Chipstrap penguins...laughing at us?

About this time, our eccentric group was noticed by Dutch, our fearless expedition leader, who walked up from the foreshore to investigate. As he ascended, he noticed the penguin, and stopped, because the rules are that you don’t approach the wildlife too closely. He enquired about our problem, and we told him we couldn’t get down. This seemed to puzzle him, as of course he could keep his balance on the steep slope, and found it hard to believe that we couldn’t. His solution to the situation was to tramp out a new route through the snow, skirting the penguin widely, say to us “there you are!”, and then head on up to the rest of the group. Since the new trail was no less steep than the old trail — in fact, possibly more so — we were no better off.

Bergy bits on the Antarctic shore.

Now, I don’t know about the others. They may have told this story to their friends when they got home and it may have seemed quite different to them. But I was so far out of my comfort zone that I was close to hysteria. Because of the people around, I really didn’t get into the mode of trying to figure things out for myself. Apart from an attempt to slide down the trail on my bottom — thwarted by the penguin — I didn’t really try to use my own brain to solve the situation. I just waited for someone to rescue me, and grew increasingly distraught that they didn’t seem to be doing that. Then Don began to be funny, and I dissolved into hysterical giggling. The amusement arose from Don’s efforts to get the penguin to move, without breaking the rules about annoying the wildlife (or at least not letting anyone see him doing so). He began by surreptitiously throwing bits of snow at it; and this was followed by cat imitations. Would penguins be afraid of cats? Probably this has never been tested. I can report that this penguin was unmoved by either tactic. Don’s stream of wise-cracks was probably intended to keep up everyone’s spirits, which it sort of did, but being extremely amused and extremely scared simultaneously was very weird.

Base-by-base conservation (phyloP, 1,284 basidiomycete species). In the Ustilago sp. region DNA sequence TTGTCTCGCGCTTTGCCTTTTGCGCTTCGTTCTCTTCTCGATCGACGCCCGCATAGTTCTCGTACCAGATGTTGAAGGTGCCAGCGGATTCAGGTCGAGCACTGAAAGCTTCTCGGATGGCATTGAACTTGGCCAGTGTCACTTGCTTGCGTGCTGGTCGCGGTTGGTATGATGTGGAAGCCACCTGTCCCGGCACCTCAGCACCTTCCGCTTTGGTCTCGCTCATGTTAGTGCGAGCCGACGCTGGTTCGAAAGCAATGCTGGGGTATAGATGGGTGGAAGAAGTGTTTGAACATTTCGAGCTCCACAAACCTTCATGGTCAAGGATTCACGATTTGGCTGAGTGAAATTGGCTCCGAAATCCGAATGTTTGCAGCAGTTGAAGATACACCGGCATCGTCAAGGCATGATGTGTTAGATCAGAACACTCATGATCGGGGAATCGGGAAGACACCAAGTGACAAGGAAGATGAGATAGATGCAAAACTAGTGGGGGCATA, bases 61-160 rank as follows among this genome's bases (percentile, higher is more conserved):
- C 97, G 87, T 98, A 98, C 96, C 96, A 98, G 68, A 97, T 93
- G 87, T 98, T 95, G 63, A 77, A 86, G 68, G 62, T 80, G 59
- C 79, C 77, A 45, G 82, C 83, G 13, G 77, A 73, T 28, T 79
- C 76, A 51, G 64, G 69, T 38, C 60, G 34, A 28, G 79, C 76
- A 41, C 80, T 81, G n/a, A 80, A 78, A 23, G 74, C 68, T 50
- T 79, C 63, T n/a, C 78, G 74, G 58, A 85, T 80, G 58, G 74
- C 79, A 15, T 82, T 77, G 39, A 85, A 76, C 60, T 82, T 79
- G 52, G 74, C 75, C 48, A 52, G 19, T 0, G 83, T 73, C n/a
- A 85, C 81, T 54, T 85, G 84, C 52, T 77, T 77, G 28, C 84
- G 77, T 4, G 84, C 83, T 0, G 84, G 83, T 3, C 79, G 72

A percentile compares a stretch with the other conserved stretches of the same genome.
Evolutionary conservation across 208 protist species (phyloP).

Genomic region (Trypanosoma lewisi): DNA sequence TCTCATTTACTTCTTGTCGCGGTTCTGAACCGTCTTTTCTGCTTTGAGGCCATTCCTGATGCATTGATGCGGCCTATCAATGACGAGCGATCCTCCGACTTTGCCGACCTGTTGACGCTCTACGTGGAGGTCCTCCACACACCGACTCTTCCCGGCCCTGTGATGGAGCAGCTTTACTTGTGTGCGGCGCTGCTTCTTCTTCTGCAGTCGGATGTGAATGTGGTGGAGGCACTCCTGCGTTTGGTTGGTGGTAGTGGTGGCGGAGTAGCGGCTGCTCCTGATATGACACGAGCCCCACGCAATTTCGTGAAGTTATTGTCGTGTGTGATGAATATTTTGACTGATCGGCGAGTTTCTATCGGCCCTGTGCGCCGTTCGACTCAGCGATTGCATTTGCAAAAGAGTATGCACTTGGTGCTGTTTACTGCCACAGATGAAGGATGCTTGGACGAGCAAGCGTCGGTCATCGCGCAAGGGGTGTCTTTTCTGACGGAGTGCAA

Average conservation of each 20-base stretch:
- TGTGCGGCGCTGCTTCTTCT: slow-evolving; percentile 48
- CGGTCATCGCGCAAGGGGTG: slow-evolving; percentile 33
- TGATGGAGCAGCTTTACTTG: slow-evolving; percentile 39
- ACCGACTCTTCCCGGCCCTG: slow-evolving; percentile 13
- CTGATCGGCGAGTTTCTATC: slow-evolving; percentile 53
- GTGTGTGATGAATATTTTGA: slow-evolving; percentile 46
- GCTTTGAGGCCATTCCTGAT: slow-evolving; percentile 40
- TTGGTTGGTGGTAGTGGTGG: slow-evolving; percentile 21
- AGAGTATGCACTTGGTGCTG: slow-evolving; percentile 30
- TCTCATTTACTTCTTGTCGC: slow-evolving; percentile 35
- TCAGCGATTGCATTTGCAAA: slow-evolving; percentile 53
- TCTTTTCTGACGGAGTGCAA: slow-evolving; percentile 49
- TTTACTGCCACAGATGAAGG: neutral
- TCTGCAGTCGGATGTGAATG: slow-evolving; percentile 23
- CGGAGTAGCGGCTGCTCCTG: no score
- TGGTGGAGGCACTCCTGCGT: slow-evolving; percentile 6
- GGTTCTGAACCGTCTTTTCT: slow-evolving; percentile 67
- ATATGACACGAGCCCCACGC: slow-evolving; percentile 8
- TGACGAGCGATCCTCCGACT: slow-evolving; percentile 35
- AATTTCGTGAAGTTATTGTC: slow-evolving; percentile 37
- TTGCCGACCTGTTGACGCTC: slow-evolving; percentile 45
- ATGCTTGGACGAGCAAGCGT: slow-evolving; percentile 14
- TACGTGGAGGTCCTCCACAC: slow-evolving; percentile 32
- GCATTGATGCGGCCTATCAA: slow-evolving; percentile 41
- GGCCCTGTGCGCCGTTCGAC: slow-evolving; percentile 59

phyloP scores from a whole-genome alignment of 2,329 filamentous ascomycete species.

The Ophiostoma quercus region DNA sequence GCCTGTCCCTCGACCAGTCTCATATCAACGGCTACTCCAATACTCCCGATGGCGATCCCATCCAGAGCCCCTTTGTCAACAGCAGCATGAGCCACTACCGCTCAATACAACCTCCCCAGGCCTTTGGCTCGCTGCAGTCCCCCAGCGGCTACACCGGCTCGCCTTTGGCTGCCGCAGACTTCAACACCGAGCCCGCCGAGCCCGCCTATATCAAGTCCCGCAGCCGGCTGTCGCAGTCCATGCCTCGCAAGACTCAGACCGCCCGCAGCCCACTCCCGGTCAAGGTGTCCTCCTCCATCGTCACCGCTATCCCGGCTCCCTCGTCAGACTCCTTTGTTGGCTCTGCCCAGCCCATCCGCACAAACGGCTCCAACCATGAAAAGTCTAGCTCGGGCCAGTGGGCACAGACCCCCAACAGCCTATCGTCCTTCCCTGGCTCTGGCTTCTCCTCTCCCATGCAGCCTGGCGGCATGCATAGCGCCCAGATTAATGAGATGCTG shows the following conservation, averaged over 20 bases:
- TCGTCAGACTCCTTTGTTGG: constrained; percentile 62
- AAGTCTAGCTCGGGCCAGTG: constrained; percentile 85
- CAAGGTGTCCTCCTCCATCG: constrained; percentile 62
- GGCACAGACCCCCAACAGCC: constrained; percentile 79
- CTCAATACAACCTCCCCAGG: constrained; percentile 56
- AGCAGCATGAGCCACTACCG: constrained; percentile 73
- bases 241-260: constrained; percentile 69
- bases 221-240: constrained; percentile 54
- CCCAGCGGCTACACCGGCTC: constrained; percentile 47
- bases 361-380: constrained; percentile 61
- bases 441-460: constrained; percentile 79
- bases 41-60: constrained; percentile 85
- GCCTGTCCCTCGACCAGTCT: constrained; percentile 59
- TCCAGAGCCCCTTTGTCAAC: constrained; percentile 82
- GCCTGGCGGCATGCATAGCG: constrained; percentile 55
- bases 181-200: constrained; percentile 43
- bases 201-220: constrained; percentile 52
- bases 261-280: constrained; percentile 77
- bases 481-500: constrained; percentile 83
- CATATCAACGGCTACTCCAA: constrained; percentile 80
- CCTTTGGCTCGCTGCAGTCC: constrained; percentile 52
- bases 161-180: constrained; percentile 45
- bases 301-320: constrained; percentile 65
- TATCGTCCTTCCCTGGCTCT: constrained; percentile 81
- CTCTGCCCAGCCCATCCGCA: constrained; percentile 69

The end of this sorry tale is that our plight was noticed by the staff on the shore, and they came to rescue us. People came back down from their trek to the top and assisted us. I was escorted down the hill by Alexei, a Russian sailor, on whom I leaned quite mortifyingly. I just could not keep my balance on that slope. But bless Alexei, or I’d still be there.


When I reached the shore, I sat apart for a while on a rock, and watched two penguins strutting and diving, put my head my hands, and tried to keep a sense of perspective. Sorry to say, I was not successful. When I made it back to the ship, a motherly American lady asked me how it had gone, and I dissolved into tears. I spent the next two hours hiding in a wing chair in the ship’s library, trying to stop crying, and speaking sternly to myself, to try to regain my composure. I had certainly pushed outside my comfort zone, and had not coped. Moreover, plenty of people found the situation that had scared me to be perfectly easy and do-able, adding severe inadequacy to the mix of emotions. The incident provided me with plenty to reflect upon.

[Excerpt from Chapter 35 of Tea In The Library, by your blogger]

Antarctica: beautiful and fearsome.

1 comment:

  1. yep, been there.

    Part of my training for fixed wing glider was to put the aircraft into a spin. Couldn't do it as I could visualise as I went through the process that we would crash. My automatic reaction was to recover before it got to a spin. When I persevered I ended up doing a loop the loop (almost). Scared the crap out of the instructor and me.

    Needless to say I didn't get my solo licence.